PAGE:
Can concessions be extended in future transport fare hikes?
The announcement by the Public Transport Council that fares would rise this year and next did not come as a surprise to many.
It has been almost three years since the two public transport operators had been allowed to institute a fare increase. In 2011, adults had to pay about two cents more per journey.
This time round, full-paying adult commuters will see their fares rise 3.2 per cent - or four to six cents per journey. This is the most substantial hike in years. (There is no confirmation on next year’s hike but it is likely to be in the region of 3.1 per cent.)
There were two reasons the fare hike was not a surprise.
The first being that as with most other businesses, the two public transport operators - SBS Transit and SMRT - are facing increasing operational costs. This includes upping their maintenance schedules, paying higher fuel prices and dealing with increased staff costs of hiring more workers.
And public transport ridership numbers while still growing, are moving at a slower pace.
The second reason why a fare hike was imminent is the Government’s obvious push towards a more inclusive society.
This year’s slew of concessions and subsidies are testament to that.
A 14-member committee, known as the Fare Review Mechanism Committee, was tasked to look at fare affordability and concession. It submitted a lengthy 85-page report with numerous recommendations.
The Government accepted all its recommendations. This means that a total of 1.7 million commuters from primary school pupils to low-wage workers, high public transport users to the disabled and National Servicemen will benefit from some sort of a concession. This is up from the 1.2 million already enjoying concessions.
This is undoubtedly a big leap in the right direction towards a more inclusive society.
It ensures that vulnerable pockets of the population do not feel hindered or hesitant to set out of their homes to pursue their goals or go about their daily pursuits, just because they cannot afford it.
After all, in other countries like Scotland, public transport is free for people with disabilities while in the United States, all senior citizens pay half of the adult fare during off-peak hours.
But with all good things there is a price to pay. The funds to help these vulnerable groups must come from somewhere. And whether directly or indirectly most of it will come from full-paying adult commuters.
The bill of $50 million for concessions for low wage workers and disabled individuals will be borne by the Government - or indirectly from taxpayers.
And while the two operators must set aside a proportion of the gains from the fare increase to contribute to the Public Transport Fund, these monies are from full-paying adult fares.
Meanwhile, all the other concessions and subsidies including cheaper monthly bus-train concessions for students, unlimited monthly concessions for senior citizens and free travel for children under seven, will have to be paid for by cross-subsidising from full-paying adult fares.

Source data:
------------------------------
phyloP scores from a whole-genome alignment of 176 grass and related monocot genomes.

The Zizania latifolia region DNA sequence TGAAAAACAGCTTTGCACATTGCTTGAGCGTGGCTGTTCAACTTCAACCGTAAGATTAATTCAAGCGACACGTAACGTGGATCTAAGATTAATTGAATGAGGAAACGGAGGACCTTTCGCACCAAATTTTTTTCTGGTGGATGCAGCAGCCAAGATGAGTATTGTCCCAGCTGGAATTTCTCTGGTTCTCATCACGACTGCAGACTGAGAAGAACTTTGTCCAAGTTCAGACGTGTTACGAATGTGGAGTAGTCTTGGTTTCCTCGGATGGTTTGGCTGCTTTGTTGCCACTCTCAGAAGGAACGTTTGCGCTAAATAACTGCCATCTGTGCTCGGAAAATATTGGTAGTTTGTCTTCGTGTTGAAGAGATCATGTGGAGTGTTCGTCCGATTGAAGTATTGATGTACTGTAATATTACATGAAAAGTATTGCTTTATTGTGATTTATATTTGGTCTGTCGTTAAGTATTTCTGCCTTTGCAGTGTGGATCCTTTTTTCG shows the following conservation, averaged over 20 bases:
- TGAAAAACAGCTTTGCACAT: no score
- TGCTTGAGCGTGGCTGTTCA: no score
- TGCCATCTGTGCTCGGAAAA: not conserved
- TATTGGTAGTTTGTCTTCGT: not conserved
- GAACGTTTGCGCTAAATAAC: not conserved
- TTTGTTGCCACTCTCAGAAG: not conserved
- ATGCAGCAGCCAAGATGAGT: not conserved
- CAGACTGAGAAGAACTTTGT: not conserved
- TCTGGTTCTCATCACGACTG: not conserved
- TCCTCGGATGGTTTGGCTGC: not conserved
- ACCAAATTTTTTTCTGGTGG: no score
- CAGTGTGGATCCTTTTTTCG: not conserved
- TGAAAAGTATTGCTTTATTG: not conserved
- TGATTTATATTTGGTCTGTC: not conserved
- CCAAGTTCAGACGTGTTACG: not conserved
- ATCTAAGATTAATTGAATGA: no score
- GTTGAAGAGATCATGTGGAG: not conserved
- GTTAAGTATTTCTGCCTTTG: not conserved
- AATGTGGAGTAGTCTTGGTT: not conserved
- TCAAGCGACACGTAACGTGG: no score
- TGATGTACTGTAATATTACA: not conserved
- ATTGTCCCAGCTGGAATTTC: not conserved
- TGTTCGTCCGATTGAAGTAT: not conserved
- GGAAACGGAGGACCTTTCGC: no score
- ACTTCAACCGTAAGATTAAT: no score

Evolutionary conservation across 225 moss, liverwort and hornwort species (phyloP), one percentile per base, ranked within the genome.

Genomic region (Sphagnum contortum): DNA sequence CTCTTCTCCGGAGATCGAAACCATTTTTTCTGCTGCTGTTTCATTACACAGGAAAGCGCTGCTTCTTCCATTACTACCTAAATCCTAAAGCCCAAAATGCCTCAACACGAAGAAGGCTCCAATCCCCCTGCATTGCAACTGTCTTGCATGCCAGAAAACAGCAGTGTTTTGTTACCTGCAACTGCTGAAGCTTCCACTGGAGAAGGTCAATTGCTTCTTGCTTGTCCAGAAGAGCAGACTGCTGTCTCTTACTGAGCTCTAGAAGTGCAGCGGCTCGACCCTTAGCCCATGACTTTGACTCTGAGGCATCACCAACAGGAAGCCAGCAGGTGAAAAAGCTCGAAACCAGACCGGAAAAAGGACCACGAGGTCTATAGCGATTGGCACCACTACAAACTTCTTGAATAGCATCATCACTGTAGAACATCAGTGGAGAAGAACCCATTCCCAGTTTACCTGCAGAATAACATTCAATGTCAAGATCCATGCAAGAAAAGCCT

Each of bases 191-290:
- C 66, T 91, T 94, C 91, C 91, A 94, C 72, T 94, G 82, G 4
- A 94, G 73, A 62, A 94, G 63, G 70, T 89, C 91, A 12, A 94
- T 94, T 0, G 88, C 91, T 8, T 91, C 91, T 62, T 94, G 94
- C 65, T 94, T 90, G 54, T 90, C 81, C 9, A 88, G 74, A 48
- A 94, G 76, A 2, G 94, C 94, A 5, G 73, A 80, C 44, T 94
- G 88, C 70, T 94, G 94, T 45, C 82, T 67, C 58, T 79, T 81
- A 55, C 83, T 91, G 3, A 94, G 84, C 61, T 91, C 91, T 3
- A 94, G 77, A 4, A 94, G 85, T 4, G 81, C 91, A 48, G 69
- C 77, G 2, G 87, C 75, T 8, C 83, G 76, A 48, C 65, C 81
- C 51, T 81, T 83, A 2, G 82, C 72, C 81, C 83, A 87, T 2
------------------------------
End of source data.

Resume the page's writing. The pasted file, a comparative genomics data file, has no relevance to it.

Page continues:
And as we move forward as a country, these subsidies will keep increasing.
For now, low-wage workers and disabled individuals are receiving modest discounts of 15 per cent and 25 per cent respectively.
Experts say it will take more than that to get disabled people out and about.
And as our society ages, the proportion of society that is frail and disabled will increase with more needing help to pay for their bus or train rides.
Singapore’s population is greying at a rate that is among the world’s fastest - with those above age 65 set to make up one in five of the population by 2030.
With it being (almost) everyone’s goal to make public transport accessible to all, some full-paying commuters will find this year’s fare hikes fairly negligible.
This is the group of commuters who will barely notice an additional four to six cents being deducted from their transit cards - most are unlikely to know how much their daily commute cost.
On the flipside, there will be a group that will notice that additional deduction, feel the pinch and need to tally it up in their monthly travel expenses.
If we are to move to a truly inclusive society, then should the new subsidies address this group of commuters - the low-income and middle-income who are strapped, but not eligible for Workfare or other assistance schemes?
Instead of having just one ceiling and restricting the qualifying of public transport concessions to gross monthly income of not more than $1,900 currently, should different income tiers be taken into account?
Those slightly above the $1,900 cut-off could get some sort of benefits as well, though not as much as the low-income group.
Healthcare subsidies are similarly structured, and this is worth pondering before the next public transport fare increase in 2015.